As in every year, one highlight for doctoral students in 2010 was the annual research day. Ms. Anna Kosubek was awarded the dissertation prize. Her excellent work on the eggs of the clawed frog has found that a delay in fertilisation results in aging of the egg, which in turn leads to an increased rate of malformation and mortality of the embryos. On a molecular biology level, Ms. Kosubek has demonstrated the possible cause of this loss of quality by aging eggs, a finding that is very important in light of the increased use of assisted reproduction.
Professor Astrid Westendorf, an assistant professor leading the “Mucosal Immunity” group within the Institute of Medical Microbiology, 
received the postgraduate scholarship from the Novartis Foundation for Therapeutic Research. The prize is endowed with 8,000 euros.
Professor Dirk Schadendorf, Director of the Department of Dermatology, was awarded the clinical part of the acclaimed Deutscher Krebspreis 2010 (German Cancer Prize) by the Deutsche Krebsgesellschaft (German Cancer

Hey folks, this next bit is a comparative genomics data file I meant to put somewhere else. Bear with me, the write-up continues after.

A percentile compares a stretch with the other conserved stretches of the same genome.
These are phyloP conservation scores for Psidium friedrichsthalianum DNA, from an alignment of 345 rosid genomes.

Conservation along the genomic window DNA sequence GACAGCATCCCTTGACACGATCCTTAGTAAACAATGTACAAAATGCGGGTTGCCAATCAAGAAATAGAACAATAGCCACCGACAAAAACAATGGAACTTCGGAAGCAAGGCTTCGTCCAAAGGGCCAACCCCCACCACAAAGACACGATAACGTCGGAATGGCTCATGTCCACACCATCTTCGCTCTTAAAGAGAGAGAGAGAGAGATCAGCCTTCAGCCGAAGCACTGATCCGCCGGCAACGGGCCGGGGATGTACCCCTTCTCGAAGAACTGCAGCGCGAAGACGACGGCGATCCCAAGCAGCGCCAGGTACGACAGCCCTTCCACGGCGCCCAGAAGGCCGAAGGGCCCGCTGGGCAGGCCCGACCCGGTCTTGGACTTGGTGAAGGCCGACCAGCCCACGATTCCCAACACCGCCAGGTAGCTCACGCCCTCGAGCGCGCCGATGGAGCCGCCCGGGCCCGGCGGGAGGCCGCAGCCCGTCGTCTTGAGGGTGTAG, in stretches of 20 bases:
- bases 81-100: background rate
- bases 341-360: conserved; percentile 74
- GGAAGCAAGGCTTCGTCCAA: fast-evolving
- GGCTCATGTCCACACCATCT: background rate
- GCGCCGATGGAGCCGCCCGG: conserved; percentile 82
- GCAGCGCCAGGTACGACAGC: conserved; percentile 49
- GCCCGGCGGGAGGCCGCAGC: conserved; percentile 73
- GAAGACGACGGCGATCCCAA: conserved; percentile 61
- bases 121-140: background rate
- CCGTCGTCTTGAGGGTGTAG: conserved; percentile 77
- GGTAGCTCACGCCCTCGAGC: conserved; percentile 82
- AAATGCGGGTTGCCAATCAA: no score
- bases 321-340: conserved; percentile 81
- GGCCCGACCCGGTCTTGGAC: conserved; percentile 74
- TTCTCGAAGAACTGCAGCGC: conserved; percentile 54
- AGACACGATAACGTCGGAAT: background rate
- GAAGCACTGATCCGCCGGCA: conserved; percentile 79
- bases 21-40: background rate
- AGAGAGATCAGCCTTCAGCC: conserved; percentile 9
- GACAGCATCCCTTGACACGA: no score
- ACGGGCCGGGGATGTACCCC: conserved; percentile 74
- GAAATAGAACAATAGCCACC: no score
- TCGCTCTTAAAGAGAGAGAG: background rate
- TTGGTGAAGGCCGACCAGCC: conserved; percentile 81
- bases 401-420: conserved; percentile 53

Society) in recognition of his work on the prognosis and therapeutic resistance of malignant melanoma. For his services to science, Professor Herbert Rübben, Director of the Department of Urology, was honoured with the Maximilian Nitze Medal, the ultimate distinction conferred by the Deutsche Gesellschaft für Urologie (German Society of Urology). Every year, the Deutsche Gesellschaft für Hals-Nasen-Ohren-Heilkunde (German Society of Otorhinolaryngology) awards the Anton von Tröltsch Prize for outstanding scientific accomplishment. In 2010, the prize went to Professor Thomas Hoffmann from the Department of Otorhinolaryngology. At the 15th World Congress on Heart Disease in Vancouver, Professor Gerd Heusch, Director of the Institute of Pathophysiology, received the Hans-Peter Krayenbühl Award for distinguished research in the field of cardiac contraction from the International Academy of Cardiology. At an international congress in New York, the Director of the Department of Paediatrics II, Professor Peter Friedrich Hoyer, was awarded the “Golden Kidney” by the European Society for Paediatric Nephrology for his outstanding achievements in paediatric nephrology and the development of this discipline in Europe. The Deutsche Gesellschaft für Neurologie (German Society for Neurology) honoured the Director of the Department of Neurology, Professor Hans-Christoph Diener, with the Max Nonne Medallion for his outstanding accomplishments in the field. This medallion is considered the most important national distinction in the field and is only awarded at irregular intervals.